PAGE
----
Compositing Tutorial – adding objects with convincing lighting

Compositing Tutorial – adding objects with convincing lighting

Generally, in my photography, I steer away from excessive photoshopping. Don’t get me wrong I don’t have hangups about Photoshop — on the contrary, I use it all the time as a tool to help me bring what my vision was for an image to the viewer.  I am not opposed to getting rid of a power line or an obtrusive sign in my imagery.  What I am opposed to is adding things in that were not there. This includes, but is not limited to putting in new skies, adding sports cars, models or whatever. For me, adding things that were not in the original composition of an image moves away from photography into compositing. Now, I am not one of those people that advocate against using Photoshop because I don’t know how to use it…. How many photographers do you know that shoot natural light exclusively because they don’t have the first clue about how to position a strobe? Just saying…

In this tutorial you will learn the dirty little secret for compositing. Did you forget to add a salt and pepper shaker during that food shoot? Or you want to add that fancy sports car into the landscape you shot last weekend? Here is a convincing way to do it, regardless of the light used to shoot the image to be added into your new composition. Before we start however, lets state upfront that there are a million ways to skin a cat, especially when it comes to Photoshop. People get hung up on doing things in one specific way and lets face it, everyone is a Photoshop “expert”. Having learned from some of the real Photoshop experts, I know enough to make me dangerous.

The idea for the composite was Doctor Who themed, because I happen to have some Doctor Who LEGO figures sitting on my shelf, but the technique is the same for a car, a person or a dog. In a Sunpak Lightcube, I placed a single strobe directly above the cube facing as close to straight down as my stand would allow. I then set my camera for Manual mode at ISO 100 f11 and shutter speed of 1/125th and checked exposure. I wanted the cleanest images possible so I shot at ISO 100, and f11 or f22 is needed especially for close-up work to ensure that as much of the subject is in focus, it should be noted that the closer you get to your subject when shooting small the less of it will be in focus. This aspect of photography can be difficult to master when first entering into the world of close-up shooting.  My 400 watt strobe was almost at its lowest power for a proper exposure. These settings left the background mostly white and the front of the subject dark. I framed my shot and added a large white bounce card which brought in more than enough light; achieving a nice flat lighting scheme.


_V3C9538-EditUsing Photoshop’s select and mask feature to cut out the images I then pasted them as smart objects into a background I found on Google of a Dalek ship. If you want tutorials on cutting out your subject from the background, a quick YouTube search will yield more than enough results to keep you entertained for hours. There is no reason for me to reinvent the wheel here and show you the technique.  I use smart objects because it allows you to resize the images once they are added to your composition without quality loss. Paste and Transform is limiting in that it doesn’t allow you to scale up without quality loss. Once your new subject is pasted into your image, go to image -> Transform and choose Free Transform. Hold the Shift key and grab a corner which will allow you to size the object while maintaining the proper proportions for your object. Hit v to activate the move tool and move the object around the scene until you are happy with the way things look. Here is what I ended up with. Looks great right? Except that everything has that classic 80’s pasted Photoshop look. Here is where the secret comes in…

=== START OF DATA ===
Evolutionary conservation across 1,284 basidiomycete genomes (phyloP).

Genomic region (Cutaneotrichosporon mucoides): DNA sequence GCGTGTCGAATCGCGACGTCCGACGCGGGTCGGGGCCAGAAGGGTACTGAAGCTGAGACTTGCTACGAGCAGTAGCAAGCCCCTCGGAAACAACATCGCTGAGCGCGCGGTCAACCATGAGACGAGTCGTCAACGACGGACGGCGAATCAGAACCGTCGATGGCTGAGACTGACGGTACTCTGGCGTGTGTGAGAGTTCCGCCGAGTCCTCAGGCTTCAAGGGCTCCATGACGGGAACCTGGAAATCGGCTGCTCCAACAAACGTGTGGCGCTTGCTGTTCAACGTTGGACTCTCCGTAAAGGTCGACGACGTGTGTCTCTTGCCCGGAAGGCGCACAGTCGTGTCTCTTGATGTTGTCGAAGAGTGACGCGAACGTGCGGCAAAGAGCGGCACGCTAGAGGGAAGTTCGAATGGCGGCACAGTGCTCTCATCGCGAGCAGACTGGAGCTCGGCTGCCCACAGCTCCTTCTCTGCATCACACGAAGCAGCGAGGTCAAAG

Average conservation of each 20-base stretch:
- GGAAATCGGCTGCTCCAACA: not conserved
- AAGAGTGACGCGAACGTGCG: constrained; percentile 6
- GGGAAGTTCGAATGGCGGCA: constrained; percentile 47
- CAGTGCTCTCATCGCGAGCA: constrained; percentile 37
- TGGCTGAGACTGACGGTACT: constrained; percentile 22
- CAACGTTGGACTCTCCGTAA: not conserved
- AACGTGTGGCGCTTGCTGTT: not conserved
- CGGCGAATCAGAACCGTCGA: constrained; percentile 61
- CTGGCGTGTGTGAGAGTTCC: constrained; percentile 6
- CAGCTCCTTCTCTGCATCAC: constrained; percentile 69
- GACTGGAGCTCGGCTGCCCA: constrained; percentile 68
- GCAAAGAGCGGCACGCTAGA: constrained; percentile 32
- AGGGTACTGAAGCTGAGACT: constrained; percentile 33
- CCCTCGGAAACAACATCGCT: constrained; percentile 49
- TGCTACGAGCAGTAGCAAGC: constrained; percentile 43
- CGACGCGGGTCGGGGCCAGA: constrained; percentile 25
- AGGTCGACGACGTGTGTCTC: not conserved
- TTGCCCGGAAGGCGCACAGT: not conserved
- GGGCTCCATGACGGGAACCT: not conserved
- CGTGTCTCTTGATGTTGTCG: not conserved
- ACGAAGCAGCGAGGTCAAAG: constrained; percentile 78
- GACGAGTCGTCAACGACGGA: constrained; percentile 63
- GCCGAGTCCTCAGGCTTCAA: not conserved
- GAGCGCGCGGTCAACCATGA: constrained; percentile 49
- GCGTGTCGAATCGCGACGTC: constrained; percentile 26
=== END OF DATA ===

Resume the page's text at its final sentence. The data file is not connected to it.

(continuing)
Choose the layer your subject is on and then go to filters -> Render -> Lighting Effects, right away things will start looking a whole lot better I bet. The small oval inside is the light source, you can grab and elongate the source as well as adjust the power and color of the light.  Take a moment and look at where the light sources are in your scene, I chose this image because it has clearly defined light sources which I can mimic. Taking notes where your strobes are during a shoot can often be invaluable to adding objects in this fashion later on. Here is how I adjusted a couple of the objects in the scene with the rendered lights. And the final image.  Fun stuff right? Now you know the saying with great power comes great responsibility, at least if you are going to add that Corvette you wish you owned to the picture of your driveway, you can do it convincingly.

Doctor Who Composite